“THE FIGHTING ERUPTED on Monday after weeks of rising Israeli-Palestinian tension in East Jerusalem which culminated in clashes at a holy site revered by Muslims and Jews,” reported the BBC. A standard sentence, neutral, seemingly written to offend as few as possible. Yet also a sentence conforming exactly to what Branko Marcetic calls the “traditional way of reporting” the Israel-Palestine conflict:
That way involves boiling systemic injustice down to nondescript ‘rising tensions,’ describing state violence and resistance to it as nebulous ‘clashes,’ subtly presenting Israeli and Palestinian violence as roughly equivalent in scale and moral propriety, and generally making it impossible for casual consumers of news to do anything but throw their hands up in frustration and ask: ‘When will they learn to live together in peace?’
Questions of agency largely vanish. A succession of violent police raids on holy sites during Ramadan become “tensions”. A military battle that pitches stone-aged technology against super-advanced weaponry becomes “clashes”. Naturally no deaths and no atrocities should be celebrated, but the fact that 67 people have died in Gaza compared to six in Israel, a ratio of eleven to one, is listed as a bland aside.
Reporting of the Middle East has always been a study in the art of euphemism as propaganda. So perhaps it’s little wonder that people have a jaundiced idea of what’s at stake. It doesn’t help that anyone who has shown the courage to defend the Palestinian national cause, such as Jeremy Corbyn and Ken Loach, has been effectively expunged from mainstream politics.
Of course, while the reality of this on the ground is occupation, apartheid (the term used by mainstream and Israeli human rights groups) and vastly disproportionate casualties, it remains a sensitive topic. Israel’s atrocities have been grist for the mill of anti-Semites. That’s been a gift for those who want to defend the indefensible. Leftists themselves struggle to find the appropriate terms for criticising Israeli policy. Very often they are forced to resort to euphemisms and platitudes themselves.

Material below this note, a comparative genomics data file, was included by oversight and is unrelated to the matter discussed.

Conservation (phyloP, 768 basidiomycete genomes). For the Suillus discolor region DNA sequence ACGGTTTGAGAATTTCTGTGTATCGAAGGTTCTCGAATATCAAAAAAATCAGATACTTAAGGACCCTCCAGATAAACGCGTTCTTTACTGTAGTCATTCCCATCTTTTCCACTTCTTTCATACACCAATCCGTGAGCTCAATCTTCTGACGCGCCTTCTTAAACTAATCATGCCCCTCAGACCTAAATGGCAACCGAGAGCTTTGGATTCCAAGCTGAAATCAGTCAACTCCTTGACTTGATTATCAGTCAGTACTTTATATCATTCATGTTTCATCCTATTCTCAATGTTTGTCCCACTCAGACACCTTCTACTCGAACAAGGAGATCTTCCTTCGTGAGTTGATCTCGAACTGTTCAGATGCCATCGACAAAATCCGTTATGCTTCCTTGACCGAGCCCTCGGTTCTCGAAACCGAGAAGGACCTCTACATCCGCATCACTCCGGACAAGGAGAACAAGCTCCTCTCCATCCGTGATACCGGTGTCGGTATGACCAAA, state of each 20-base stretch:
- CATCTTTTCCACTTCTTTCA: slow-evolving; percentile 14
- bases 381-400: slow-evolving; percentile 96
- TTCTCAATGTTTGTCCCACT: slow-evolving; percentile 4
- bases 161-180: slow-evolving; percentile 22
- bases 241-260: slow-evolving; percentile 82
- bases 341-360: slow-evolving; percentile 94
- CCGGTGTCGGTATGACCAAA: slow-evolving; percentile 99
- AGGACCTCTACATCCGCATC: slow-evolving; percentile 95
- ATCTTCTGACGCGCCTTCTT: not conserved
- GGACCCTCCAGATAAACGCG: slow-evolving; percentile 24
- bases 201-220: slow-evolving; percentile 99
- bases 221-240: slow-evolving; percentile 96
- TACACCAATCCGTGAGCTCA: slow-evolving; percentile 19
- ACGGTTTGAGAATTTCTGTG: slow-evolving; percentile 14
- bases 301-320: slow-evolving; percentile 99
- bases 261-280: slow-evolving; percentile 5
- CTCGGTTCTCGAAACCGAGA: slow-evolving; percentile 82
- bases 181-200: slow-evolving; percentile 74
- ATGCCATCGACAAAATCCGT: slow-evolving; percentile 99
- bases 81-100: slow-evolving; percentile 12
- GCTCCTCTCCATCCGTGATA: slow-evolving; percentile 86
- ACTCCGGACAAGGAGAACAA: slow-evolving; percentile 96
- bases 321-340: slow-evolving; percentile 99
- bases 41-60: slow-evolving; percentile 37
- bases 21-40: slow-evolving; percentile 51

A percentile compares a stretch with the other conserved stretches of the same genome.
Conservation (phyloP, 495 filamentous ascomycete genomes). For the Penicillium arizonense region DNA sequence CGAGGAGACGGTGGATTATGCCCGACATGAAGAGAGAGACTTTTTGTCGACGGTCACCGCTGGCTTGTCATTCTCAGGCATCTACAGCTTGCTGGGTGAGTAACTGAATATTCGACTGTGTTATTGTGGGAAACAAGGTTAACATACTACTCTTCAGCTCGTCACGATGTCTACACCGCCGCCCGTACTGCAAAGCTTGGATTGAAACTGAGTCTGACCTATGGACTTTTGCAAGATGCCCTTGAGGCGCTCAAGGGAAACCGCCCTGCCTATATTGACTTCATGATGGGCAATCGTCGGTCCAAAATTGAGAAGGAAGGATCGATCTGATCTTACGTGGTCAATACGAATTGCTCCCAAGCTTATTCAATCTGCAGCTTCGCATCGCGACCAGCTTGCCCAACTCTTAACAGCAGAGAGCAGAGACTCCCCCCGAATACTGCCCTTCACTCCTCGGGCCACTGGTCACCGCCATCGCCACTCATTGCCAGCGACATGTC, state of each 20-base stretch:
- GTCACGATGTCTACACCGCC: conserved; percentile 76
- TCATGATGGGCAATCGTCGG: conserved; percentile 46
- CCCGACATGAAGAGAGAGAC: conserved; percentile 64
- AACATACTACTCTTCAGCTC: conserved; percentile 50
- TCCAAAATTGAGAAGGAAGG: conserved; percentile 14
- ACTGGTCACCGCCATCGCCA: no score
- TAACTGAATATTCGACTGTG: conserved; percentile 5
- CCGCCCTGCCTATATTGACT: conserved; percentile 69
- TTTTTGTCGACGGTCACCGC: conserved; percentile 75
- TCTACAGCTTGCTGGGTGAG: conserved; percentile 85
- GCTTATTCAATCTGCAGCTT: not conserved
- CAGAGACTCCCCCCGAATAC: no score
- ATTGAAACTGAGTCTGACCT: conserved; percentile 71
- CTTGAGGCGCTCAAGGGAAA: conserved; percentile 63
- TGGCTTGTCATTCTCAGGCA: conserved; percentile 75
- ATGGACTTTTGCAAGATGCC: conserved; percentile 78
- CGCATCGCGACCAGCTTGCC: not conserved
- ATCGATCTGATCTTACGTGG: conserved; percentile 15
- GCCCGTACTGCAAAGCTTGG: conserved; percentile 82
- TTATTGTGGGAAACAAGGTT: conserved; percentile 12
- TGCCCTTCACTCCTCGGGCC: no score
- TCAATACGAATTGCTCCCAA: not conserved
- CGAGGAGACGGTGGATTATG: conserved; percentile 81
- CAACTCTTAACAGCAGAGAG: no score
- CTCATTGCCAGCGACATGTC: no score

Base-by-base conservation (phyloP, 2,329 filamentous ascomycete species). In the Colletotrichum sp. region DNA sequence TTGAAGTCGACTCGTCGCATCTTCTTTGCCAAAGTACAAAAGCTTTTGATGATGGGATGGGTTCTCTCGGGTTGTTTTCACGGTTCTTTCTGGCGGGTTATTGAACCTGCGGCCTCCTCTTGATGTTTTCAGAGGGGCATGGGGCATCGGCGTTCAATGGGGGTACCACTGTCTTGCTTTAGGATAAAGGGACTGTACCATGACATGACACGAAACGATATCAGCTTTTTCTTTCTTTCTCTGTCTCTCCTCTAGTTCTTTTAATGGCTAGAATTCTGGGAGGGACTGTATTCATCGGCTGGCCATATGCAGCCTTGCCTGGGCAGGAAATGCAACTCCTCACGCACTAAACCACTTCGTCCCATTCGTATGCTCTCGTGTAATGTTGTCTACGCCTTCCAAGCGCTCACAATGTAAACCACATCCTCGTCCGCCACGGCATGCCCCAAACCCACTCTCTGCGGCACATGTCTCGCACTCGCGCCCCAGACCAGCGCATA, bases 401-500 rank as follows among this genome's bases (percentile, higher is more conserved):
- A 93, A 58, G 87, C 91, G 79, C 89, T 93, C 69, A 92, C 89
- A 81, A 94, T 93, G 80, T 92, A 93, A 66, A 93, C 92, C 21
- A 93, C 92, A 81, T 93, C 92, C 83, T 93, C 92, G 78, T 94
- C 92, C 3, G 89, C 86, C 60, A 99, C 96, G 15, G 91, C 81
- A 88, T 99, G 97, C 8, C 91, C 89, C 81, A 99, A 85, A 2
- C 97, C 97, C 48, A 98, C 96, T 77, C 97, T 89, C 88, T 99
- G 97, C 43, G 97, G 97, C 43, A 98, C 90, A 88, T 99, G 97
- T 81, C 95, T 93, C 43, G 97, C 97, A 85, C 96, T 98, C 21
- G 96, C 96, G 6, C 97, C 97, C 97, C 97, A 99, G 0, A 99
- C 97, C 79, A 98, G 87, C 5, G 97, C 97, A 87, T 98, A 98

I’ve heard it said that people should criticise the individual acts of Israeli governments without questioning the state’s existence. After all, they argue, the United States and the United Kingdom are also founded on genocide and systemic violence: does anyone question their legitimacy?
The problem is, the answer is yes, people do question the founding of the UK and the US. Indeed, our own state form is actively imperilled, hence we are openly discussing the “breakup of Britain”, partly as a consequence of post-colonial decline. In that context, the blandest of liberals are publicly slaughtering the sacred cows of the British state, ranging from Winston Churchill and Oliver Cromwell to William Wilberforce, William Gladstone and the Duke of Wellington.
America doesn’t face quite the same crisis. But it’s still a nation divided by questions surrounding the state’s foundations. Even the most milquetoast American liberals are now talking about “settler colonialism”, white privilege and the illegitimacy of a state founded on the genocide of the native population. Such topics are rampaging across America’s non-fiction bestseller lists. Books on these topics are considered mandatory for readers of Cosmopolitan and Vogue. In other words, everyone in the liberal class is questioning the founding legitimacy of the American state.
Yet it’s much less fashionable to question the $3 billion or so in American military aid that funds settler colonialism today. In British politics, likewise, you can be actively banished for raising these questions.
So really the hypocrisy should be inverted. It’s actually become rather chic to question the sinful foundations of your own state, albeit in the most empty, performative, privilege-checking manner. Yet it’s harder than ever to question our foreign policy insofar as it involves ongoing complicity in systemic brutality and ethnic cleansing. The former can get you a column in the Guardian; the latter still takes real moral courage.
The disputed land of Israel-Palestine needs to be a safe haven for Jewish people worldwide. Nobody questions that. But that shouldn’t mean denying the right of return to Palestinian refugees, one of the world’s biggest and most marginalised groups. It’s fine and dandy to criticise Netanyahu as one of the world’s “baddies”. However, a true understanding of this conflict (and any other) demands that you question the violent foundations of state power, and thus address the Palestinian nakba.